The tripeptide glutathione (GSH; gamma- glutamylcysteinylglycine) is the most abundant non-protein thiol antioxidant within the cell and plays a central role in maintenance of cellular redox homeostasis and protection against oxidative injury. There is growing evidence that alterations in intracellular GSH levels play an important role in regulating apoptotic cell death. However, it is unknown whether GSH biosynthesis is dysregulated during apoptotic cell death. Glutamate cysteine ligase (GLCL) is a heterodimeric holoenzyme that catalyzes the rate-limiting step in GSH synthesis and consists of a catalytic subunit (GLCLC, 73 kDa) and a regulatory subunit (GLCLR, 31 kDa). Previous and preliminary studies indicate that GLCLC undergoes caspase-mediated cleavage during many forms of apoptosis. Interestingly, TGFbeta1-induced hepatocyte cell death results in both GLCLC cleavage and the loss of total GLCLC protein. Preliminary studies suggest that transcriptional and post-translational control mechanisms mediate these responses. These findings suggest that caspase-mediated cleavage of GLCLC and/or loss of GLCLC protein represents a novel mechanism regulating GLCL activity and GSH biosynthesis during TGFbeta1-induced apoptosis. We hypothesize that the cleavage and loss of GLCLC protein leads to the functional inactivation of GLCL during TGFbeta1-induced hepatocyte apoptosis. We believe that this loss of GSH biosynthetic capacity sensitizes cells to TGFbeta1-induced oxidative stress resulting in apoptotic cell death. The goal of Aim number 1 is to elucidate the functional effects of caspase-mediated GLCLC cleavage in vitro. For these studies multiple recombinant proteins will be utilized to examine the effects of GLCLC cleavage on GLCL holoenzyme formation and enzymatic activity.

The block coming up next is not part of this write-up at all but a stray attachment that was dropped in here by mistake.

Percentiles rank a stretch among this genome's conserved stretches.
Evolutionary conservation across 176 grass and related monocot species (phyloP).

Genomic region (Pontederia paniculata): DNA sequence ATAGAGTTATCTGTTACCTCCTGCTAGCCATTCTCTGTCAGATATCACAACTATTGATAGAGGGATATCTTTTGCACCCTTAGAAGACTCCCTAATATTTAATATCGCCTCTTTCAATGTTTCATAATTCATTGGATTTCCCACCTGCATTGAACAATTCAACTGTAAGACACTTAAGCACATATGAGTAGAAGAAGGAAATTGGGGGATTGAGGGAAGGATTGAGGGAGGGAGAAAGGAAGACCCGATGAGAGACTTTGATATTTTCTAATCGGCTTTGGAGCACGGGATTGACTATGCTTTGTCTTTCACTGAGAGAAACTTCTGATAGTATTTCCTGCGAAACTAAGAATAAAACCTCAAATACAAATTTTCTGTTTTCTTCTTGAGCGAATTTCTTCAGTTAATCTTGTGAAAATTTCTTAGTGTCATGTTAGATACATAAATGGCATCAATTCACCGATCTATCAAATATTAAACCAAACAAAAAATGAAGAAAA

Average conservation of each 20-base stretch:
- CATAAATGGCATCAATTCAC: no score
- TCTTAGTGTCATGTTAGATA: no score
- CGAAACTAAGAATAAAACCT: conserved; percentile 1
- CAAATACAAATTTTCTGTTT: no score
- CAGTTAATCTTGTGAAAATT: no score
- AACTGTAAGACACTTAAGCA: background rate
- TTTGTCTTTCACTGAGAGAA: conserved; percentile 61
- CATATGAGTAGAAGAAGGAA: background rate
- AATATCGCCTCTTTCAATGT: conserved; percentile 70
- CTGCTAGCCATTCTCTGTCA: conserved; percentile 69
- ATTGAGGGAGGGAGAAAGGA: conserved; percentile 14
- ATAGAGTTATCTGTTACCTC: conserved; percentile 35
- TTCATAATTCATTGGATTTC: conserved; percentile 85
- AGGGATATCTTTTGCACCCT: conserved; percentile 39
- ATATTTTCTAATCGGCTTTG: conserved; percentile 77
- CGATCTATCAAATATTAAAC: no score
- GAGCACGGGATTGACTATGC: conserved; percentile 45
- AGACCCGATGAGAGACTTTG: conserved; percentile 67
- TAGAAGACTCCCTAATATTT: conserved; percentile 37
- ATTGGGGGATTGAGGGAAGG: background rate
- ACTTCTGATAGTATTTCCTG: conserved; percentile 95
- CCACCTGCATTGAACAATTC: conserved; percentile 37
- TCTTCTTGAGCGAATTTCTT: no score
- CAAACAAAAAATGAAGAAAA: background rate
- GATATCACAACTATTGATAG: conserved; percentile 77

Aims number 2 and number 3 will examine the transcriptional and post-translational mechanisms that mediate TGFbeta1-induced loss of GLCLC protein.
In Aim number 2 we will identify the murine GLCLC promoter region and transcription factor(s) responsible for TGFbeta1-induced suppression of GLCLC gene expression.
In Aim number 3 we will examine whether ubiquitination and proteasome-mediated degradation mediate TGFbeta1-induced loss of GLCLC protein.
In Aim number 4 we will examine whether overexpressing GLCL or a non-cleavable GLCLC enhances intracellular GSH biosynthesis and promotes resistance to TGFbeta1-induced cell death in cultured hepatocytes. The information gained from these studies will greatly enhance our understanding of the molecular mechanisms regulating GSH biosynthesis during TGFbeta1-induced hepatocyte apoptosis and will permit the development of a more comprehensive model regarding the dynamic regulation of GSH and redox homeostasis under various physiological and pathological conditions.

National Institute of Health (NIH)
National Cancer Institute (NCI)
Research Project (R01)
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Chemical Pathology Study Section (CPA)
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Spalholz, Barbara A
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University of Washington
Schools of Medicine
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